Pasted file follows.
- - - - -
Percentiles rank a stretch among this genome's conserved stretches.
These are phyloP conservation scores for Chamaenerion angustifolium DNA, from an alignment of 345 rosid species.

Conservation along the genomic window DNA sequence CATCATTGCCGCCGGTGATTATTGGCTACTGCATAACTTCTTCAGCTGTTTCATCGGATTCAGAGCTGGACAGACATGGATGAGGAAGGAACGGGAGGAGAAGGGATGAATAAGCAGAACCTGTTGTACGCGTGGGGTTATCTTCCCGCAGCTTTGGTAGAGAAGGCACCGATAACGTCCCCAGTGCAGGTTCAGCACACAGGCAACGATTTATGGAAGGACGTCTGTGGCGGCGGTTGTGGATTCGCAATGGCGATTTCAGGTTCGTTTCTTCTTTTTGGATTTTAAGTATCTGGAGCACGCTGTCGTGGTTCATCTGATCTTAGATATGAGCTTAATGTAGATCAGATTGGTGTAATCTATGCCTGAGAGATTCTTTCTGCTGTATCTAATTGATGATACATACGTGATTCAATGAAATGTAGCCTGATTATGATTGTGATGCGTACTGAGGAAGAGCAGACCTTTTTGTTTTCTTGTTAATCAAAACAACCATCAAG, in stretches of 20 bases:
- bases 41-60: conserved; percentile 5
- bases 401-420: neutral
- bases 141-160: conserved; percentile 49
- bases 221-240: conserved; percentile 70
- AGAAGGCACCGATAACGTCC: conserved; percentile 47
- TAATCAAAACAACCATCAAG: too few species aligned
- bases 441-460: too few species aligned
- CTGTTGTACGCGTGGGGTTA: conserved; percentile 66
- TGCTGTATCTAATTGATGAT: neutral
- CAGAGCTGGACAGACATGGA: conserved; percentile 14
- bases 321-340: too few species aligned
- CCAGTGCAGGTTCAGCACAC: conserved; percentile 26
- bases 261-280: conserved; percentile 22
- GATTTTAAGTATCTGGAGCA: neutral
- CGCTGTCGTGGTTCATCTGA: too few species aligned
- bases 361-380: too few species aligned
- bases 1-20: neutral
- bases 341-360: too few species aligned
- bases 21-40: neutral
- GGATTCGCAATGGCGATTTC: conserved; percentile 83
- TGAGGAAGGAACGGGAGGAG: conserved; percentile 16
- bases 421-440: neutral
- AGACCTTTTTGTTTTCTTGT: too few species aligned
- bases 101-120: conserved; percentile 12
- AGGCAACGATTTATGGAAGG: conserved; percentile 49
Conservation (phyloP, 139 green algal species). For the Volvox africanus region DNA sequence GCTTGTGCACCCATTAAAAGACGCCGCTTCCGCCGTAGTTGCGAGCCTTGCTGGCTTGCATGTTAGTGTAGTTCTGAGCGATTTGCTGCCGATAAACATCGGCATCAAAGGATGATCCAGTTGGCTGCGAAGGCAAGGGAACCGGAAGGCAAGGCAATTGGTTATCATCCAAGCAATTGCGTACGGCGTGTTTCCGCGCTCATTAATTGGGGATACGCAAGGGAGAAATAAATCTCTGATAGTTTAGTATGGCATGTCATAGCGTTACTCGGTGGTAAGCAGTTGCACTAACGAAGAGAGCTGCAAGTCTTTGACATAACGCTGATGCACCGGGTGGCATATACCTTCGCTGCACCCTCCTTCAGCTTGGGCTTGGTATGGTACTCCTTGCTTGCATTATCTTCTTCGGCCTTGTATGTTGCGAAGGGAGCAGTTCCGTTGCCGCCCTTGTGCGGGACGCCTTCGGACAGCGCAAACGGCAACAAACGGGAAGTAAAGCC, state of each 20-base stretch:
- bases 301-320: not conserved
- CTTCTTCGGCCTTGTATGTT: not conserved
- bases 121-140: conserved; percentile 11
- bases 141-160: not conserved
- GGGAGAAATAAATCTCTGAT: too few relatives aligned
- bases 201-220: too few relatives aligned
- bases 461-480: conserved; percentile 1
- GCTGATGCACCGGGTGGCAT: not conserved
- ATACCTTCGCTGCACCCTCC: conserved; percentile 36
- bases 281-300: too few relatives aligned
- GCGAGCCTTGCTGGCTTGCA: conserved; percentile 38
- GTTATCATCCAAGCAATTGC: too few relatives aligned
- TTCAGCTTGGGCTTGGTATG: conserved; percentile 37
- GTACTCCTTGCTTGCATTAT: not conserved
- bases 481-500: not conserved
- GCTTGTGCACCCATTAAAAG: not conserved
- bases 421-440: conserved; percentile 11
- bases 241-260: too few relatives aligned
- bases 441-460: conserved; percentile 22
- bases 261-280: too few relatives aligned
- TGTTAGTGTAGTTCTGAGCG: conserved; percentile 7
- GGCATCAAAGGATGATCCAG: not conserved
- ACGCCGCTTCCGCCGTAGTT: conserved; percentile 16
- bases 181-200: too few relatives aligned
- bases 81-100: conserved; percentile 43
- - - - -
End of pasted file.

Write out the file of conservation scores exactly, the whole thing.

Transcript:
Percentiles rank a stretch among this genome's conserved stretches.
These are phyloP conservation scores for Chamaenerion angustifolium DNA, from an alignment of 345 rosid species.

Conservation along the genomic window DNA sequence CATCATTGCCGCCGGTGATTATTGGCTACTGCATAACTTCTTCAGCTGTTTCATCGGATTCAGAGCTGGACAGACATGGATGAGGAAGGAACGGGAGGAGAAGGGATGAATAAGCAGAACCTGTTGTACGCGTGGGGTTATCTTCCCGCAGCTTTGGTAGAGAAGGCACCGATAACGTCCCCAGTGCAGGTTCAGCACACAGGCAACGATTTATGGAAGGACGTCTGTGGCGGCGGTTGTGGATTCGCAATGGCGATTTCAGGTTCGTTTCTTCTTTTTGGATTTTAAGTATCTGGAGCACGCTGTCGTGGTTCATCTGATCTTAGATATGAGCTTAATGTAGATCAGATTGGTGTAATCTATGCCTGAGAGATTCTTTCTGCTGTATCTAATTGATGATACATACGTGATTCAATGAAATGTAGCCTGATTATGATTGTGATGCGTACTGAGGAAGAGCAGACCTTTTTGTTTTCTTGTTAATCAAAACAACCATCAAG, in stretches of 20 bases:
- bases 41-60: conserved; percentile 5
- bases 401-420: neutral
- bases 141-160: conserved; percentile 49
- bases 221-240: conserved; percentile 70
- AGAAGGCACCGATAACGTCC: conserved; percentile 47
- TAATCAAAACAACCATCAAG: too few species aligned
- bases 441-460: too few species aligned
- CTGTTGTACGCGTGGGGTTA: conserved; percentile 66
- TGCTGTATCTAATTGATGAT: neutral
- CAGAGCTGGACAGACATGGA: conserved; percentile 14
- bases 321-340: too few species aligned
- CCAGTGCAGGTTCAGCACAC: conserved; percentile 26
- bases 261-280: conserved; percentile 22
- GATTTTAAGTATCTGGAGCA: neutral
- CGCTGTCGTGGTTCATCTGA: too few species aligned
- bases 361-380: too few species aligned
- bases 1-20: neutral
- bases 341-360: too few species aligned
- bases 21-40: neutral
- GGATTCGCAATGGCGATTTC: conserved; percentile 83
- TGAGGAAGGAACGGGAGGAG: conserved; percentile 16
- bases 421-440: neutral
- AGACCTTTTTGTTTTCTTGT: too few species aligned
- bases 101-120: conserved; percentile 12
- AGGCAACGATTTATGGAAGG: conserved; percentile 49
Conservation (phyloP, 139 green algal species). For the Volvox africanus region DNA sequence GCTTGTGCACCCATTAAAAGACGCCGCTTCCGCCGTAGTTGCGAGCCTTGCTGGCTTGCATGTTAGTGTAGTTCTGAGCGATTTGCTGCCGATAAACATCGGCATCAAAGGATGATCCAGTTGGCTGCGAAGGCAAGGGAACCGGAAGGCAAGGCAATTGGTTATCATCCAAGCAATTGCGTACGGCGTGTTTCCGCGCTCATTAATTGGGGATACGCAAGGGAGAAATAAATCTCTGATAGTTTAGTATGGCATGTCATAGCGTTACTCGGTGGTAAGCAGTTGCACTAACGAAGAGAGCTGCAAGTCTTTGACATAACGCTGATGCACCGGGTGGCATATACCTTCGCTGCACCCTCCTTCAGCTTGGGCTTGGTATGGTACTCCTTGCTTGCATTATCTTCTTCGGCCTTGTATGTTGCGAAGGGAGCAGTTCCGTTGCCGCCCTTGTGCGGGACGCCTTCGGACAGCGCAAACGGCAACAAACGGGAAGTAAAGCC, state of each 20-base stretch:
- bases 301-320: not conserved
- CTTCTTCGGCCTTGTATGTT: not conserved
- bases 121-140: conserved; percentile 11
- bases 141-160: not conserved
- GGGAGAAATAAATCTCTGAT: too few relatives aligned
- bases 201-220: too few relatives aligned
- bases 461-480: conserved; percentile 1
- GCTGATGCACCGGGTGGCAT: not conserved
- ATACCTTCGCTGCACCCTCC: conserved; percentile 36
- bases 281-300: too few relatives aligned
- GCGAGCCTTGCTGGCTTGCA: conserved; percentile 38
- GTTATCATCCAAGCAATTGC: too few relatives aligned
- TTCAGCTTGGGCTTGGTATG: conserved; percentile 37
- GTACTCCTTGCTTGCATTAT: not conserved
- bases 481-500: not conserved
- GCTTGTGCACCCATTAAAAG: not conserved
- bases 421-440: conserved; percentile 11
- bases 241-260: too few relatives aligned
- bases 441-460: conserved; percentile 22
- bases 261-280: too few relatives aligned
- TGTTAGTGTAGTTCTGAGCG: conserved; percentile 7
- GGCATCAAAGGATGATCCAG: not conserved
- ACGCCGCTTCCGCCGTAGTT: conserved; percentile 16
- bases 181-200: too few relatives aligned
- bases 81-100: conserved; percentile 43